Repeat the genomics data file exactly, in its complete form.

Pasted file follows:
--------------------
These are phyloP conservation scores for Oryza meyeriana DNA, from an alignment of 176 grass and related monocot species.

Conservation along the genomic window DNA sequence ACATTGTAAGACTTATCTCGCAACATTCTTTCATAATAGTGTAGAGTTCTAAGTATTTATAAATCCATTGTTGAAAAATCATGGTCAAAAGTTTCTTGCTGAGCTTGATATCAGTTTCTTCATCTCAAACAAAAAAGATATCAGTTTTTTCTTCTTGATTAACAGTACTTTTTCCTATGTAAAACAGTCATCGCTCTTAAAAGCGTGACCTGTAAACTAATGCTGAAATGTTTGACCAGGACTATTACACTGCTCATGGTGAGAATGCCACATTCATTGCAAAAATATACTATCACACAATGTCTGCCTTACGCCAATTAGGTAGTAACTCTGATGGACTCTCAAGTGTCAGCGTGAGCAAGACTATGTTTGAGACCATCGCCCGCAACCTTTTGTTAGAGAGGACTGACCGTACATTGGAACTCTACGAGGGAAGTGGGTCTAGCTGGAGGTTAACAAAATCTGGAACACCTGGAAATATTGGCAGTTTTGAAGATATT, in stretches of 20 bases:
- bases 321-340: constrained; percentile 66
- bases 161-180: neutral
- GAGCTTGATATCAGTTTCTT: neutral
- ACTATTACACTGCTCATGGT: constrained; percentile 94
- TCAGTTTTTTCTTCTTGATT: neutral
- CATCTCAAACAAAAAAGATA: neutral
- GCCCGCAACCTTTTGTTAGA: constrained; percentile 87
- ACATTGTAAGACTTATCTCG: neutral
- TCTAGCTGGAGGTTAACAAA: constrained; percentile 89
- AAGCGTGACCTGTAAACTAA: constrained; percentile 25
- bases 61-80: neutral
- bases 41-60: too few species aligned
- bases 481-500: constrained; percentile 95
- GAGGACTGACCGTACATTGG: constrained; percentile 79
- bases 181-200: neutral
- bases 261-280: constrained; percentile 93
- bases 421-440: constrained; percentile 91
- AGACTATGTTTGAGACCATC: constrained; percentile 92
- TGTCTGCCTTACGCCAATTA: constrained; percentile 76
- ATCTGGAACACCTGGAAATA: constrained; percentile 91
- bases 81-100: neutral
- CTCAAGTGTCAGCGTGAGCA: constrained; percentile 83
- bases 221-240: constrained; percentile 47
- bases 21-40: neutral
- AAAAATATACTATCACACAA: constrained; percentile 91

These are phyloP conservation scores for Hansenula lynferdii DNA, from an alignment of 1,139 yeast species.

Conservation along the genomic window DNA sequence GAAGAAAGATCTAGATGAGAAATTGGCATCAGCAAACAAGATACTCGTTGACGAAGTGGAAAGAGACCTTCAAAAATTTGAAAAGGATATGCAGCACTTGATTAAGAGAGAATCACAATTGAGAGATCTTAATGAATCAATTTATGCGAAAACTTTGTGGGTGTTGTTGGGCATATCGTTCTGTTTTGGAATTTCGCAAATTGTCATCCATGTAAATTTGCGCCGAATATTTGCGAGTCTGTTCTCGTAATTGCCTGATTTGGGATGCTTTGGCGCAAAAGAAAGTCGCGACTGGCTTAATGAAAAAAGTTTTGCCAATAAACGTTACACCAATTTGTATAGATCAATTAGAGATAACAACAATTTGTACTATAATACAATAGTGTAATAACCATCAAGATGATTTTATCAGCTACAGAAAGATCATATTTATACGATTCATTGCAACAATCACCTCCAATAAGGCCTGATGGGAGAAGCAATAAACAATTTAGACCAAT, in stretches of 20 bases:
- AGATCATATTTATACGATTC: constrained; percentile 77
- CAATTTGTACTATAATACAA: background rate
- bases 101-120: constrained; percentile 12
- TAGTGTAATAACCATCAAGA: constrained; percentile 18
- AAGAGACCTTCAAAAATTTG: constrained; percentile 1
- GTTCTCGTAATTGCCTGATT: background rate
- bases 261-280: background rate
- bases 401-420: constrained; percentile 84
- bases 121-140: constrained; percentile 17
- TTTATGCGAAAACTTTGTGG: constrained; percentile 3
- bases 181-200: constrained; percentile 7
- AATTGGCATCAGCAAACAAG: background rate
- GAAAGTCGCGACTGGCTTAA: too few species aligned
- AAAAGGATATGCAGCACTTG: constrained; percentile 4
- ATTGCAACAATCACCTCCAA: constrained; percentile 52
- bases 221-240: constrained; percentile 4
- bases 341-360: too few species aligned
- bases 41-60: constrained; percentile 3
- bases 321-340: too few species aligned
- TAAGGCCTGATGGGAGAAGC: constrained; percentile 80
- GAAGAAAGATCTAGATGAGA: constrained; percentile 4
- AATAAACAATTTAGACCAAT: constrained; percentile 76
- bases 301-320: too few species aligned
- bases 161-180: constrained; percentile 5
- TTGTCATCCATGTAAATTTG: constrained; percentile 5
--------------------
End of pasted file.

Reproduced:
These are phyloP conservation scores for Oryza meyeriana DNA, from an alignment of 176 grass and related monocot species.

Conservation along the genomic window DNA sequence ACATTGTAAGACTTATCTCGCAACATTCTTTCATAATAGTGTAGAGTTCTAAGTATTTATAAATCCATTGTTGAAAAATCATGGTCAAAAGTTTCTTGCTGAGCTTGATATCAGTTTCTTCATCTCAAACAAAAAAGATATCAGTTTTTTCTTCTTGATTAACAGTACTTTTTCCTATGTAAAACAGTCATCGCTCTTAAAAGCGTGACCTGTAAACTAATGCTGAAATGTTTGACCAGGACTATTACACTGCTCATGGTGAGAATGCCACATTCATTGCAAAAATATACTATCACACAATGTCTGCCTTACGCCAATTAGGTAGTAACTCTGATGGACTCTCAAGTGTCAGCGTGAGCAAGACTATGTTTGAGACCATCGCCCGCAACCTTTTGTTAGAGAGGACTGACCGTACATTGGAACTCTACGAGGGAAGTGGGTCTAGCTGGAGGTTAACAAAATCTGGAACACCTGGAAATATTGGCAGTTTTGAAGATATT, in stretches of 20 bases:
- bases 321-340: constrained; percentile 66
- bases 161-180: neutral
- GAGCTTGATATCAGTTTCTT: neutral
- ACTATTACACTGCTCATGGT: constrained; percentile 94
- TCAGTTTTTTCTTCTTGATT: neutral
- CATCTCAAACAAAAAAGATA: neutral
- GCCCGCAACCTTTTGTTAGA: constrained; percentile 87
- ACATTGTAAGACTTATCTCG: neutral
- TCTAGCTGGAGGTTAACAAA: constrained; percentile 89
- AAGCGTGACCTGTAAACTAA: constrained; percentile 25
- bases 61-80: neutral
- bases 41-60: too few species aligned
- bases 481-500: constrained; percentile 95
- GAGGACTGACCGTACATTGG: constrained; percentile 79
- bases 181-200: neutral
- bases 261-280: constrained; percentile 93
- bases 421-440: constrained; percentile 91
- AGACTATGTTTGAGACCATC: constrained; percentile 92
- TGTCTGCCTTACGCCAATTA: constrained; percentile 76
- ATCTGGAACACCTGGAAATA: constrained; percentile 91
- bases 81-100: neutral
- CTCAAGTGTCAGCGTGAGCA: constrained; percentile 83
- bases 221-240: constrained; percentile 47
- bases 21-40: neutral
- AAAAATATACTATCACACAA: constrained; percentile 91

These are phyloP conservation scores for Hansenula lynferdii DNA, from an alignment of 1,139 yeast species.

Conservation along the genomic window DNA sequence GAAGAAAGATCTAGATGAGAAATTGGCATCAGCAAACAAGATACTCGTTGACGAAGTGGAAAGAGACCTTCAAAAATTTGAAAAGGATATGCAGCACTTGATTAAGAGAGAATCACAATTGAGAGATCTTAATGAATCAATTTATGCGAAAACTTTGTGGGTGTTGTTGGGCATATCGTTCTGTTTTGGAATTTCGCAAATTGTCATCCATGTAAATTTGCGCCGAATATTTGCGAGTCTGTTCTCGTAATTGCCTGATTTGGGATGCTTTGGCGCAAAAGAAAGTCGCGACTGGCTTAATGAAAAAAGTTTTGCCAATAAACGTTACACCAATTTGTATAGATCAATTAGAGATAACAACAATTTGTACTATAATACAATAGTGTAATAACCATCAAGATGATTTTATCAGCTACAGAAAGATCATATTTATACGATTCATTGCAACAATCACCTCCAATAAGGCCTGATGGGAGAAGCAATAAACAATTTAGACCAAT, in stretches of 20 bases:
- AGATCATATTTATACGATTC: constrained; percentile 77
- CAATTTGTACTATAATACAA: background rate
- bases 101-120: constrained; percentile 12
- TAGTGTAATAACCATCAAGA: constrained; percentile 18
- AAGAGACCTTCAAAAATTTG: constrained; percentile 1
- GTTCTCGTAATTGCCTGATT: background rate
- bases 261-280: background rate
- bases 401-420: constrained; percentile 84
- bases 121-140: constrained; percentile 17
- TTTATGCGAAAACTTTGTGG: constrained; percentile 3
- bases 181-200: constrained; percentile 7
- AATTGGCATCAGCAAACAAG: background rate
- GAAAGTCGCGACTGGCTTAA: too few species aligned
- AAAAGGATATGCAGCACTTG: constrained; percentile 4
- ATTGCAACAATCACCTCCAA: constrained; percentile 52
- bases 221-240: constrained; percentile 4
- bases 341-360: too few species aligned
- bases 41-60: constrained; percentile 3
- bases 321-340: too few species aligned
- TAAGGCCTGATGGGAGAAGC: constrained; percentile 80
- GAAGAAAGATCTAGATGAGA: constrained; percentile 4
- AATAAACAATTTAGACCAAT: constrained; percentile 76
- bases 301-320: too few species aligned
- bases 161-180: constrained; percentile 5
- TTGTCATCCATGTAAATTTG: constrained; percentile 5